The next Colombian president should not just enact sensible, effective policies. He or she must also work to clean up the country’s cripplingly corrupt government and strengthen its dangerously weak democracy.
Last week, the British news weekly The Economist published two pieces on Colombia: an article analysing Colombia’s evolution under President Alvaro Uribe, and an editorial arguing that he should not run for a third term in this year’s elections. Like many international media outlets, The Economist argues in both pieces that, while Uribe has achieved much during his two terms, a third one would erode the foundation of Colombian democracy.
In that sense, The Economist has it right. Colombia must not go down the same slippery slope as Venezuela. President Uribe has never seen eye-to-eye with Venezuelan strongman Hugo Chavez, but by changing his country’s laws to allow a third term he would appear to emulate Chavez’s evolution into an antidemocratic caudillo. Moreover, the country is facing urgent issues, some new and some old, and desperately needs true political debate. Unfortunately, as The Economist acknowledges, Uribe’s public hesitation about running in the 2010 Presidential elections has become a dangerous political distraction.
In another equally important way, however, the editorial has it wrong. Both the editorial and the analytical piece portray President Uribe as a heroic leader of a democratic state under threat by illegal armed groups. The editorial goes further in saying that, if he does not run for a third term, Uribe “might enter history as a democrat who saved his country.” The article contains only scant coverage of the overwhelming number, scale and gravity of the scandals that have plagued the Colombian state under Uribe. Indeed, like most international media outlets, The Economist ignores the crucial fact that the Colombian state can hardly be considered democratic at all. A European economist who has worked in Colombia over the past four years put it better than I ever could when he told me that The Economist ignores the fact that there is something very rotten at the heart of the Colombian state.
To be fair, the Colombian state was rotten, dysfunctional and undemocratic long before Uribe came to power in 2002. Furthermore, nobody has ever convincingly linked the president directly to most of the scandals that happened during his two terms in office, although certainly many intelligent people have tried.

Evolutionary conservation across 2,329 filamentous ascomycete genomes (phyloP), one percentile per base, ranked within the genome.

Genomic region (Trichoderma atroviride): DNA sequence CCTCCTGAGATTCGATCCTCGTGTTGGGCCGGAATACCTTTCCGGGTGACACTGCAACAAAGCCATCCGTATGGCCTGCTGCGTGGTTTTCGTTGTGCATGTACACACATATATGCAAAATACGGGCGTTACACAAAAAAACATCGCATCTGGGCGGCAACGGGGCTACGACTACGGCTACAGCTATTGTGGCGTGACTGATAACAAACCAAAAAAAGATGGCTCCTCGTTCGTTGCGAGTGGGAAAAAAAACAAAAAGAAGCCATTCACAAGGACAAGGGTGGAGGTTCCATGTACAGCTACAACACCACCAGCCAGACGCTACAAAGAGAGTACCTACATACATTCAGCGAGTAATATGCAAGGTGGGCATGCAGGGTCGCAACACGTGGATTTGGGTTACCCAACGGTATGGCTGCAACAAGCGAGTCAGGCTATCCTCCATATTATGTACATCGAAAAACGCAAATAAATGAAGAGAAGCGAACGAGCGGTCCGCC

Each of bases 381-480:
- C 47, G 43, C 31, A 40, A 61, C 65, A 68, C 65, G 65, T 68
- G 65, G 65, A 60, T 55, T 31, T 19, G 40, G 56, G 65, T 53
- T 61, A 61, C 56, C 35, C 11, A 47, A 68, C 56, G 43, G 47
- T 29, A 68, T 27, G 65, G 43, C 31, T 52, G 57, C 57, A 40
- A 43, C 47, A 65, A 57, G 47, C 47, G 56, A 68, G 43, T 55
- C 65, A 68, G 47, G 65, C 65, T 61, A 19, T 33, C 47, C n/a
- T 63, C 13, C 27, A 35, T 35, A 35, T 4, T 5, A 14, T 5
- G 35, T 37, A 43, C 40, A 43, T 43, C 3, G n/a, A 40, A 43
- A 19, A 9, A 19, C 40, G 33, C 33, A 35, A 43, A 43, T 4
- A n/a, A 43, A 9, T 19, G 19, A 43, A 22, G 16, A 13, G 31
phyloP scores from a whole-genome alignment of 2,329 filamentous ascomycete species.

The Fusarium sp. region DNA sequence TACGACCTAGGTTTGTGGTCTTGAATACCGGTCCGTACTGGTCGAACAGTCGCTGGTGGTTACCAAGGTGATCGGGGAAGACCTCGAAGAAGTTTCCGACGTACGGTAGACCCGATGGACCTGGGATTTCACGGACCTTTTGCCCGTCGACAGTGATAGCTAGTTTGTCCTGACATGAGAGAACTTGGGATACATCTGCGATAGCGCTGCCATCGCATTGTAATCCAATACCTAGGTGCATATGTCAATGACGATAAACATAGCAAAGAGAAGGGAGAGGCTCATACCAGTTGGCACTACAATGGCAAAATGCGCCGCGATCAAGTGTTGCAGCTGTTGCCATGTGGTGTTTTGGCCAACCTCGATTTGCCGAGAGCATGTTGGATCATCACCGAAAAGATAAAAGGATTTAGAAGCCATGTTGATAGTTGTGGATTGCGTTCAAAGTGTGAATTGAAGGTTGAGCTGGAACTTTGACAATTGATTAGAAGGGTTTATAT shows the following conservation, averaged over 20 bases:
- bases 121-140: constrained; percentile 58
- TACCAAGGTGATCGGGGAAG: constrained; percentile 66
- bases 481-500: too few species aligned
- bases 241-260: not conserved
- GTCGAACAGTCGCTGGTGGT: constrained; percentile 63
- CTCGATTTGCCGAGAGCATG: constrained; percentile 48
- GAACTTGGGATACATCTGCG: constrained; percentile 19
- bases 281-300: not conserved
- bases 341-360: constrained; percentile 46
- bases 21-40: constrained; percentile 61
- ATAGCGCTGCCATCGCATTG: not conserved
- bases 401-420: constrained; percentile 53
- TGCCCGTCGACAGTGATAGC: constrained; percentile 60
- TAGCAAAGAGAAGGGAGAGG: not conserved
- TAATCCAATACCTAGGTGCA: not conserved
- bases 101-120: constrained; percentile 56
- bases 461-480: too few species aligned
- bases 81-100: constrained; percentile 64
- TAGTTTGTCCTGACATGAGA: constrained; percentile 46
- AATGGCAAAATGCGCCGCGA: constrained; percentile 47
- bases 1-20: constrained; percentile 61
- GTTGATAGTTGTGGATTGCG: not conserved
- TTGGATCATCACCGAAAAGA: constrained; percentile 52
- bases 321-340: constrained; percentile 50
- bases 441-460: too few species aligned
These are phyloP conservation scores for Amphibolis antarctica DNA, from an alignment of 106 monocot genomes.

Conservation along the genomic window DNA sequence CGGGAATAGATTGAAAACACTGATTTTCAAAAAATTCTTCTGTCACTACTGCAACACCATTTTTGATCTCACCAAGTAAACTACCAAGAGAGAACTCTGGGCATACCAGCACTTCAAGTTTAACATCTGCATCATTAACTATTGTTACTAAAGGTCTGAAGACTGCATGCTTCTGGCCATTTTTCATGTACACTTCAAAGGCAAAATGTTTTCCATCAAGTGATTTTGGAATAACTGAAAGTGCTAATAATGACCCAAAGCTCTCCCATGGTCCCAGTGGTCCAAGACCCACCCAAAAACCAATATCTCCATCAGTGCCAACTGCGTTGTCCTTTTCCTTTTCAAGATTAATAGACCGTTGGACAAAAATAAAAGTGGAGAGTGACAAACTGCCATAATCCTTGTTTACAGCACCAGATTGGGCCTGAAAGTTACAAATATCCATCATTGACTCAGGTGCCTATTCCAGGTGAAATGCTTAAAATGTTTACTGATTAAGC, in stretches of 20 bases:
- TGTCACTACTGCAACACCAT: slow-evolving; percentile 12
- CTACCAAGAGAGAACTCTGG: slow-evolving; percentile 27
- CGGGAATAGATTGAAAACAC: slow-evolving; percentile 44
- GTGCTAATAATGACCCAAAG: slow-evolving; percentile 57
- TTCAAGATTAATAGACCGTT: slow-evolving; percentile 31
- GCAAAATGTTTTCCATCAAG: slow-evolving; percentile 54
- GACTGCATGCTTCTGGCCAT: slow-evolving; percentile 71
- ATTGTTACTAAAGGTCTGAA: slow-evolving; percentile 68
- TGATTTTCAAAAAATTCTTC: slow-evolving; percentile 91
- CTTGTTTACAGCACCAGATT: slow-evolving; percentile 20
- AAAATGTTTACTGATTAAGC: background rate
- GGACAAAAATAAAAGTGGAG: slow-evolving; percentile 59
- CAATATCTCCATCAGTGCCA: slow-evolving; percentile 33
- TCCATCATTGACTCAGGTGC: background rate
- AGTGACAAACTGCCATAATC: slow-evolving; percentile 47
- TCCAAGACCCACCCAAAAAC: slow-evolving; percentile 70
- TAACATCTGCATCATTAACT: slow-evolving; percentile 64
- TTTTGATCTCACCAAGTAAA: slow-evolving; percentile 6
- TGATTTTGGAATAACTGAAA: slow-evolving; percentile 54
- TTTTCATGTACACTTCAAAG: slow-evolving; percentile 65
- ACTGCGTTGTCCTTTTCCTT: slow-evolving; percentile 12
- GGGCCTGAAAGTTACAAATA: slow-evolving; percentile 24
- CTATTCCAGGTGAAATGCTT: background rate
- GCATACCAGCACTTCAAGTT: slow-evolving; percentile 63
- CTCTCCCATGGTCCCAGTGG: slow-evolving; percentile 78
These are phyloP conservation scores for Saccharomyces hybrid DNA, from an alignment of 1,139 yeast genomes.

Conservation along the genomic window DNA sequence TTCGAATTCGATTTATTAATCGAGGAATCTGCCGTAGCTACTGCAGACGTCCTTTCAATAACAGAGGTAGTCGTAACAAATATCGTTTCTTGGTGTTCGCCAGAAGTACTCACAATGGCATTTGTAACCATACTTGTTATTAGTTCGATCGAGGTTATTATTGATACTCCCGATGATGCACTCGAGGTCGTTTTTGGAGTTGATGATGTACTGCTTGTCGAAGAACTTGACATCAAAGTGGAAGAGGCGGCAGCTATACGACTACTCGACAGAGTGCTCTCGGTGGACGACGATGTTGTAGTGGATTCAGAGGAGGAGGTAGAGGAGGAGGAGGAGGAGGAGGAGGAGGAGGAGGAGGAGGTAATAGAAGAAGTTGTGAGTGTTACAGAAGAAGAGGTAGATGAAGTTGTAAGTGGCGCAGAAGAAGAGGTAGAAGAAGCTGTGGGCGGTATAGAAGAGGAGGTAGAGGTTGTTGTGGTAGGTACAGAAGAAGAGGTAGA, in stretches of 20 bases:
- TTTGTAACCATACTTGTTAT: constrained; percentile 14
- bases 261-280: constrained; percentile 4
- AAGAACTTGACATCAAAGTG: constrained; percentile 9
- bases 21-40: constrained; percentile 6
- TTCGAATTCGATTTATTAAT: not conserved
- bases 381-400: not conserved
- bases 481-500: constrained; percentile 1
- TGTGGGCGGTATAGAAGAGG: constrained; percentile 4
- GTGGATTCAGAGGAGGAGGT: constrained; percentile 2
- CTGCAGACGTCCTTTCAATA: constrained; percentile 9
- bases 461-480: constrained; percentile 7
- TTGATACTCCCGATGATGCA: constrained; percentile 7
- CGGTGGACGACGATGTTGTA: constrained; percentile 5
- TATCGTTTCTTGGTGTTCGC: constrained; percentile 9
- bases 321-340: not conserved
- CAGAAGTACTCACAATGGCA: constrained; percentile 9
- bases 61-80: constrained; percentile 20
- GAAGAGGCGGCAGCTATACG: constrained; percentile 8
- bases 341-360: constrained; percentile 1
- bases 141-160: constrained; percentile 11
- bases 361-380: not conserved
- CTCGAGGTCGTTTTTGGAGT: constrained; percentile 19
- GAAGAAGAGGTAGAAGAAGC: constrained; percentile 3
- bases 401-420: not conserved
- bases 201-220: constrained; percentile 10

On the other hand, it seems silly to discuss Colombia’s pressing issues just months before the elections without paying serious attention to the fact that over the past decade, Uribe allies (and, less frequently, Uribe opponents) have been at the heart of worrying corruption scandals in nearly every branch and level of government. Although nearly every country and political party faces occasional allegations of small-time bribery, the nature and sheer scale of corruption over the past seven years goes far beyond what is usual around the world and even in Colombia. In fact, the combined epidemics of paramilitary-political links, clientelism, bribery and political intimidation WITHIN the Colombian state constitue perhaps a greater threat to Colombian democracy than illegal armed groups.
To give just a few examples, Uribe supporters bribed and intimidated public officials in order to favor the president’s own first re-election campaign, as well as the referendum that allowed him to run for a second term. Clearly, as the country debates Uribe’s possible run for a third term, it is worth considering whether he won his second term through corrupt means. In a far older scandal, dozens of Uribe supporters in the national legislature and state governments have proven links to paramilitary death squads responsible for thousands of human rights abuses and much of the country’s trade in illicit drugs. So much for a democrat who has heroically fought a bold war on drugs.
There is still no convincing evidence that Uribe himself is a criminal, and there may never be. But the President has failed to reduce the high-level political criminality that is destroying Colombian democracy from within. The Economist is right to suggest that the question of whether Uribe will run for a third term has distracted Colombia at a time when it urgently needs to debate the serious and rapidly evolving issues facing the country. But it fails to see that one of these urgent issues is the weakness of Colombian democracy. Without a clean, functional, democratic government, it will be far more difficult for Colombia to address the many other problems facing the country.
Unfortunately, a serious debate about Colombian democracy is unlikely to happen even if Uribe doesn’t run for re-election this year. According to Latinobarometro, a regional survey published each year since 1995, Colombians are quite happy with their government, but support for democracy in Colombia in 2009 is lower than in any other Latin American country except Mexico, Ecuador and Paraguay.